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How a Golf Course Is Reshaping a New Orleans Neighborhood

It all began with an email.

Shortly after Hurricane Katrina decimated New Orleans in August 2005, Charlie Yates Jr. — an Atlanta philanthropist and an executive at the time for Zurich Insurance Group, title sponsor of the PGA Tour stop in New Orleans — reached out to Mike Rodrigue, a former tournament chairman of the Zurich Classic. Yates invited Rodrigue to bring a group to see the urban revitalization project nested next to East Lake Golf Club in Atlanta, the home course for Bobby Jones, the first golfer to complete golf’s Grand Slam, in 1930.

A few months later, Rodrigue toured East Lake’s surrounding community with Gerry Barousse Jr., a real estate developer and banker, and Gary Solomon, a venture capitalist. They marveled at the effort, which was spearheaded by Tom Cousins, a real estate developer who built the CNN Center and helped bring N.B.A. and N.H.L. teams to Atlanta.

In 1995, Cousins bought East Lake Golf Club out of receivership and established the East Lake Foundation. He partnered with the City of Atlanta to raze East Lake Meadows, a troubled 650-unit public housing complex, and build the Villages of East Lake, a mixed-income community. A charter school, a Y.M.C.A. and a nine-hole public golf course soon followed.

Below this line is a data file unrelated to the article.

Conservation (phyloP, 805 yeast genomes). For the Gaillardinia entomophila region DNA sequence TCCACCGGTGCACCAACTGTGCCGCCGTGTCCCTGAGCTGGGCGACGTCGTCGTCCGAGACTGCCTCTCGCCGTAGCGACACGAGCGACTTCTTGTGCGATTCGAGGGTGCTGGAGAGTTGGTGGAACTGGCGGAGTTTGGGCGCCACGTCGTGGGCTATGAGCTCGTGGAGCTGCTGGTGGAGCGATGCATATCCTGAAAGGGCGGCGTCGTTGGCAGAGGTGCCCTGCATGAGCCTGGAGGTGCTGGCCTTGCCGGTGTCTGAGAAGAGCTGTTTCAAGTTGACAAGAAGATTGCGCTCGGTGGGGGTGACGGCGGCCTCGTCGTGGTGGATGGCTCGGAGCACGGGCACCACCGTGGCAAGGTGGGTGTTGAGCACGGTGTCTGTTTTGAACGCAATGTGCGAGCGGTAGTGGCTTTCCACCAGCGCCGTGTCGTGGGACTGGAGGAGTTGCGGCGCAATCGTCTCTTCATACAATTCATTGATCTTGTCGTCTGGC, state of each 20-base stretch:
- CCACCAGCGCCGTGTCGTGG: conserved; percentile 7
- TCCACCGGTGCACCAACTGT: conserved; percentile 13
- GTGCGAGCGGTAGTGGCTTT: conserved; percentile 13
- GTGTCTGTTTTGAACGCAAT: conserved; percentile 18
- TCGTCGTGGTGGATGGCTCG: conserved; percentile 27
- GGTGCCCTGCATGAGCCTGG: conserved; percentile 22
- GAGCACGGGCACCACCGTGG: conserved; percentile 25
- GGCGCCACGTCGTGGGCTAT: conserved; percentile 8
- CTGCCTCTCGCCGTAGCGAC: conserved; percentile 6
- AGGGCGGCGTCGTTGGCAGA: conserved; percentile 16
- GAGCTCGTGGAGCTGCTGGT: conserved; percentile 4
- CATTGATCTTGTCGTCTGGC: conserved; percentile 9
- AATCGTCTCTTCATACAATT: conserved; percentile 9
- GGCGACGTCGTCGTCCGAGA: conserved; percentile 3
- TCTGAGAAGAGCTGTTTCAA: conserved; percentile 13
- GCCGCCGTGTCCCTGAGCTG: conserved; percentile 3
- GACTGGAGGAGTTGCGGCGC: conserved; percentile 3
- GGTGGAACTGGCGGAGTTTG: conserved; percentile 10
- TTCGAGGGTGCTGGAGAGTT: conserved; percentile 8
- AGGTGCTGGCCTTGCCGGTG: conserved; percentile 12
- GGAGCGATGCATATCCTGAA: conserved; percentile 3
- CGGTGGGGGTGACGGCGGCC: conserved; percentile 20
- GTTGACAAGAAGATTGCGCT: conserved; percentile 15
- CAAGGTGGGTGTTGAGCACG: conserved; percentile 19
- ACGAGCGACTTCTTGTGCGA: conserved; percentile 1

Columbia Parc has 685 mixed-income residential units, including a senior living center.

Edmund D. Fountain for The New York Times

Proceeds from hosting the Tour Championship at East Lake Golf Club are funneled back to the foundation for community programs. The effect on the neighborhood can be measured in a drastic reduction in crime, high employment rates, and improved academic scores and high school graduation rates.

On the trip home to New Orleans, Rodrigue’s group debated whether the East Lake model could be replicated in New Orleans.

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